By default, the WBS code is an exact duplicate of the project's outline numbers , but you can key in to the WBS field any number or letter combination that is suitable for your company. By creating a custom WBS structure, you can ensure that any user entries conform to the correct pattern.

To learn about customizing WBS codes, see "Using Custom WBS Codes," p. 163 .


Creating and Using Custom Outline Fields

You can create other coded numbering systems besides the automatic outline structure and custom WBS codes. Project provides 10 custom Outline Code fields. Different people in your organization might have different coding and reporting requirements. (For example, you might need to create a custom outline code field that is based on your organization's cost codes and sort the task list by that code when needed.) Multiple structures have typically been created in custom text fields. The limitation with using text fields for this purpose is the inability to control input so that it conforms to the outline code structure.

To create custom outline codes, you create a mask for the outline code field you plan to use. Unlike with calculated custom fields, Project doesn't populate the outline field with default codesyou must enter them manually.

Users can select a code for each task from a lookup table that you provide or they can type in outline codesthey can even create their own codes (which you can optionally require to conform to the mask). The lookup table guarantees that the code conforms to the mask, and it enables users to choose the correct codes by looking at descriptions for the codes in the lookup table.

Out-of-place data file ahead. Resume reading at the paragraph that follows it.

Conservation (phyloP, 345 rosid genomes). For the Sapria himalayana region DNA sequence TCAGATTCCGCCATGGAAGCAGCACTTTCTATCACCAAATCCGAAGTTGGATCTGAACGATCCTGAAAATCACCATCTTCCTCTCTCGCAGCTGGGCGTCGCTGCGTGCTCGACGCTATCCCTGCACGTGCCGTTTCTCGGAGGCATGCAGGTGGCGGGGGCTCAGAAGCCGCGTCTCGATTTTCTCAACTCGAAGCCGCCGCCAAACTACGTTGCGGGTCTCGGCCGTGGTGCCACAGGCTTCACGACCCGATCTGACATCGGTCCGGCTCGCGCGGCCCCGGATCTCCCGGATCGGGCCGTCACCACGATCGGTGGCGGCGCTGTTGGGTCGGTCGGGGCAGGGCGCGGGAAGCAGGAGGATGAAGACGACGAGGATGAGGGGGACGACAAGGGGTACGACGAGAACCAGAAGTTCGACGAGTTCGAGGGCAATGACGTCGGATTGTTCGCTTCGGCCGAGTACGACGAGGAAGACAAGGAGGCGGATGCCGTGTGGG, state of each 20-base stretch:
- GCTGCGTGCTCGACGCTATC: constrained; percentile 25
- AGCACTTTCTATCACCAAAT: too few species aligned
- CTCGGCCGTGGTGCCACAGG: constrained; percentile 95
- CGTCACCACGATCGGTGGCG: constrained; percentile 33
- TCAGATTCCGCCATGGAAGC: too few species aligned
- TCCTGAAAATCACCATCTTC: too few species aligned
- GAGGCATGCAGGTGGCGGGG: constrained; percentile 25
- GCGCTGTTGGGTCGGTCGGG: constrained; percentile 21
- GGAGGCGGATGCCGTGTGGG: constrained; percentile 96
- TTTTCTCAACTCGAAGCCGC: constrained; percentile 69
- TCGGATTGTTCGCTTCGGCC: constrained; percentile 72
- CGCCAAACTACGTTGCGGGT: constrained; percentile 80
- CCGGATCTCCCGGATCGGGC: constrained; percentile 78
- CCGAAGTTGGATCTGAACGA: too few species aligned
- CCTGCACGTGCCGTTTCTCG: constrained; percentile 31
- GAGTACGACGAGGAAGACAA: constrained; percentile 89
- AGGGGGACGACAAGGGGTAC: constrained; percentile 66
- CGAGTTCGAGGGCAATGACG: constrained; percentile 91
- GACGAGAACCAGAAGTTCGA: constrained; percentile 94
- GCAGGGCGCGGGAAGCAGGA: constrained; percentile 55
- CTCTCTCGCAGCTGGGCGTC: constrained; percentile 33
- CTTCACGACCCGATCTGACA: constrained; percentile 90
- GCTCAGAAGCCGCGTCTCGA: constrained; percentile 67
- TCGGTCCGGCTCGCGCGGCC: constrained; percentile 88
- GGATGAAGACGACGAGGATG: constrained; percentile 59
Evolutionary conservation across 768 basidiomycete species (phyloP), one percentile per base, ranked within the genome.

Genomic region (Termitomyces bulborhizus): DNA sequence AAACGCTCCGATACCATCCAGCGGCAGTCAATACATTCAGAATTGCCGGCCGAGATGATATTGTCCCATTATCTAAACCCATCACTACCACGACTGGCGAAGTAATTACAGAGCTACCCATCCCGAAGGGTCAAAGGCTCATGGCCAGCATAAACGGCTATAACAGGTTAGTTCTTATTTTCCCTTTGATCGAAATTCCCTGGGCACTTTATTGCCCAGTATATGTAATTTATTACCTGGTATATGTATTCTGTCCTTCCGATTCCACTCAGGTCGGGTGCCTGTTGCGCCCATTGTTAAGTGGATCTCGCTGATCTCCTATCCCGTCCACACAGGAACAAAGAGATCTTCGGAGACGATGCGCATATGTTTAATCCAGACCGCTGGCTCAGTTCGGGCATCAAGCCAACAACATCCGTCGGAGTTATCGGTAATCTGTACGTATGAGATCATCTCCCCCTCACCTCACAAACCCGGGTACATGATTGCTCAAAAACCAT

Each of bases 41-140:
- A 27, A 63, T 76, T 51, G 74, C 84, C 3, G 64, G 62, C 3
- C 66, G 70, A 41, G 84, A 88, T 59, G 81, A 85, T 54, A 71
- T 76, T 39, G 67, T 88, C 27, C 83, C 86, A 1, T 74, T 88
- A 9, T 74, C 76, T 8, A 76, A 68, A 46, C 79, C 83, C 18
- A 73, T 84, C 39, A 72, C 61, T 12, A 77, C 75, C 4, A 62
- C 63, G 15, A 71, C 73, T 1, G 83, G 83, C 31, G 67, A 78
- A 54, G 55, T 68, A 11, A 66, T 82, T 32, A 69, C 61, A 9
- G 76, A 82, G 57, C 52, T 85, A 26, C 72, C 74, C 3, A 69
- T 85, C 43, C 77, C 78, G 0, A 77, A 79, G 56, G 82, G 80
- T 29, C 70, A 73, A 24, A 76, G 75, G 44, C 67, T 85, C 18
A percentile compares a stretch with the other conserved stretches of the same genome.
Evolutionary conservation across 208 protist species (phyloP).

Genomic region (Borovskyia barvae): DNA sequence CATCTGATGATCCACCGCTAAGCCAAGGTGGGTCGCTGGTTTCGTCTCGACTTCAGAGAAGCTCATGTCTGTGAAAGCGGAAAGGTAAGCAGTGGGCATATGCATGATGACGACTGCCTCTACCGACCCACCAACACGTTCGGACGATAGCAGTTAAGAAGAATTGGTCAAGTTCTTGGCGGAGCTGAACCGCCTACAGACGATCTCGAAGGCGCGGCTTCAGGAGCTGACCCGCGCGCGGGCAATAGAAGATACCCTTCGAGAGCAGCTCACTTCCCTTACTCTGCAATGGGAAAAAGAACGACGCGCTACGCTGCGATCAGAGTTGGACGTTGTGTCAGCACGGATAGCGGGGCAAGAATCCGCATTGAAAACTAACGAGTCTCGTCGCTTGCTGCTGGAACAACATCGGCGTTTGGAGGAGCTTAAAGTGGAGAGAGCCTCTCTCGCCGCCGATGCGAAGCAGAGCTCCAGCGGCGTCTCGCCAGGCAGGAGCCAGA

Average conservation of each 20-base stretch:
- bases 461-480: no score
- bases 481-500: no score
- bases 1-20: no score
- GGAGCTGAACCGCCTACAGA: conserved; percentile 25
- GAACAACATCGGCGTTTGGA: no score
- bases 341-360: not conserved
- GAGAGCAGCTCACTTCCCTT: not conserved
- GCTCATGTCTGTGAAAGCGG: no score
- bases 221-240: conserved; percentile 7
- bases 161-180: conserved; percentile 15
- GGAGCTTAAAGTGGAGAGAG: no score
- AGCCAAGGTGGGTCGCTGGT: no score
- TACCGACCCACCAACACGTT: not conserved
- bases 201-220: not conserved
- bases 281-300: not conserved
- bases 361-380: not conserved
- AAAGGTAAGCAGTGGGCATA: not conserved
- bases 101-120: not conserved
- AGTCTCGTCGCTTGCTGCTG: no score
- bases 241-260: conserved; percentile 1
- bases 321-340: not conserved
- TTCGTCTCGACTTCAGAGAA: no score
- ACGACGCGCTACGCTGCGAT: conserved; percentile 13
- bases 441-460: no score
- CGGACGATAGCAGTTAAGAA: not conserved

The steps to creating custom outline structures are a combination of the steps used for customizing fields and those used for creating custom WBS codes. The actual definition of the outline takes place through the Customize Fields dialog box. Specifications for an outline code include sequence, values, and separators, just as in defining a custom WBS code.

Creating an Outline Mask

To create a custom outline code mask, follow these steps:

  1. Choose Tools, Customize, Fields to display the Customize Fields dialog box.

  2. Select the Custom Outline Codes tab (see Figure 21.19).

    Figure 21.19. Begin creating an outline code mask by opening the Customize Fields dialog box and select the Custom Outline Codes tab.

    graphics/21fig19.gif

  3. Select one of the custom codes that appears in the list box.

  4. Click the Rename button to assign the field an alias that will appear as the column heading. In the Rename Field dialog box that appears, type in the alias you want to use and click OK. In Figure 21.19, Outline Code1 has been renamed Internal Billing.

  5. Click the Define Code Mask button to display the Outline Code Definition dialog box, in which you can create the mask (see Figure 21.20).

    Figure 21.20. Defining an outline mask is similar to defining a custom WBS mask.

    graphics/21fig20.jpg

  6. To create your own mask, click on the first blank row under the Sequence column in the Code Mask area of the Outline Code Definition dialog box. Use the pull-down arrow to choose Numbers, Uppercase Letters, Lowercase Letters, or Characters.

  7. In the Length column, use the pull-down list to display the options for how many characters will be used for this part of the format. Choose Any if you want to be able to edit this part of the code and use a varying number of characters. Choose 1 through 10 to set a fixed number of characters for this section of the format.

  8. In the Separator column, use the pull-down list to display the separator to use if another code follows this portion of the format. You can choose the period, hyphen, plus sign, or forward slash, or you can type in a symbol of your choosing.

  9. Select the check box Only Allow Codes Listed in the Lookup Table if you want to disallow any codes except those you list in a lookup table.

  10. Check the option Only Allow New Codes with Values in All Levels of Mask to force users to fill out codes completely if manual entries are being allowed.

  11. Click OK to close the dialog box.